The month of May was the wettest since records were first kept more than a century ago: all month the rain just never stopped.
This march to Phari was, until we actually reached the Phari plain, quite the wettest I have known.
January the fourteenth will be either the coldest or wettest day of the year.
Only a few of the trees—those in the wettest places—have the knobs on the ground near the base.
This has been one of the wettest seasons in my recollection.
As the sun sank, the wind rose, and with it came rain—rain in sheets—the "wettest" kind of rain.
Of course, it was the wettest day of the season, but that didn't matter.
We had hardly passed the great Block buttes when the biggest, wettest flakes of snow began to pelt into our faces.
Certainly I should think that the autumn and winter of 1914-15 was the wettest ever known.
Two days passed—two of about the wettest and most dismal days imaginable.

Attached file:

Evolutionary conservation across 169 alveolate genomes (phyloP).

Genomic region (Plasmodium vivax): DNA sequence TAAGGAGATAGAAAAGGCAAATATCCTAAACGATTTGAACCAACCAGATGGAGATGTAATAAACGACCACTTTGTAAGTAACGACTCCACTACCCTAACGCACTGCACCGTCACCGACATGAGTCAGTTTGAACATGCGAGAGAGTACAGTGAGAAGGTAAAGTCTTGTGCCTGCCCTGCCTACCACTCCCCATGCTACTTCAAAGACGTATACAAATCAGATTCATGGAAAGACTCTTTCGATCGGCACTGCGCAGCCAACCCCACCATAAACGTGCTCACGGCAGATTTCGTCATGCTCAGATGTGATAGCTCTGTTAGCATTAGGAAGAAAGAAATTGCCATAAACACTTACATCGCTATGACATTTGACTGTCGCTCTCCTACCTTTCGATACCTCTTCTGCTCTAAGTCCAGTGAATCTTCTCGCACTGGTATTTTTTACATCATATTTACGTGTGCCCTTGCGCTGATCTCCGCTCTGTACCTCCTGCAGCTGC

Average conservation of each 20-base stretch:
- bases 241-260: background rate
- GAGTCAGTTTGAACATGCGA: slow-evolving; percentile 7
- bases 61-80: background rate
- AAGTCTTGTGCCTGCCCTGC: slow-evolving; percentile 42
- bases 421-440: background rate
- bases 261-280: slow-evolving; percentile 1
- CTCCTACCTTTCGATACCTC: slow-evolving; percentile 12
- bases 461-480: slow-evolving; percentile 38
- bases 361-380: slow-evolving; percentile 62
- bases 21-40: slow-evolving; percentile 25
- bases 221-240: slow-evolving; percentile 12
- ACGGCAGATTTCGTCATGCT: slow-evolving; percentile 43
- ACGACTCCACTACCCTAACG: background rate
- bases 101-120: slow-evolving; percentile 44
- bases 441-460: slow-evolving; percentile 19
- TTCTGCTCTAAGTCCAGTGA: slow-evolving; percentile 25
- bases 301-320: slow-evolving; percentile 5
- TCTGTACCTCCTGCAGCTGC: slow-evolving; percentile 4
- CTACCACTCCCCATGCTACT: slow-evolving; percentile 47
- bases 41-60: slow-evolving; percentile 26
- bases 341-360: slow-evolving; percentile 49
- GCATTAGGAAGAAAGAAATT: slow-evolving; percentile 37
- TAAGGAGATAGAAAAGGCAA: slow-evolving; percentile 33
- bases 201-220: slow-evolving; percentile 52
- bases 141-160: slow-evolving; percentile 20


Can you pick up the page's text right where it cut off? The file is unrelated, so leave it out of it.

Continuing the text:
Old English wæt "moist, liquid," from Proto-Germanic *wætaz (cf. Old Frisian wet ). Also from the Old Norse form, vatr. All related to water (n.1).
Wet blanket "person who has a dispiriting effect" is recorded from 1879, from use of blankets drenched in water to smother fires (the phrase is attested in this literal sense from 1660s). All wet "in the wrong" is recorded from 1923, American English; earlier simply wet "ineffectual," and perhaps ultimately from slang meaning "drunken" (c.1700). Wet-nurse is from 1610s. Wet dream is from 1851; in the same sense Middle English had ludificacioun "an erotic dream."
He knew som tyme a man of religion, þat gaff hym gretelie vnto chastitie bothe of his harte & of his body noghtwithstondyng he was tempid with grete ludificacions on þe nyght. ["Alphabet of Tales," c.1450]
Old English wætan "to be wet;" see wet (adj.). Related: Wetted; wetting.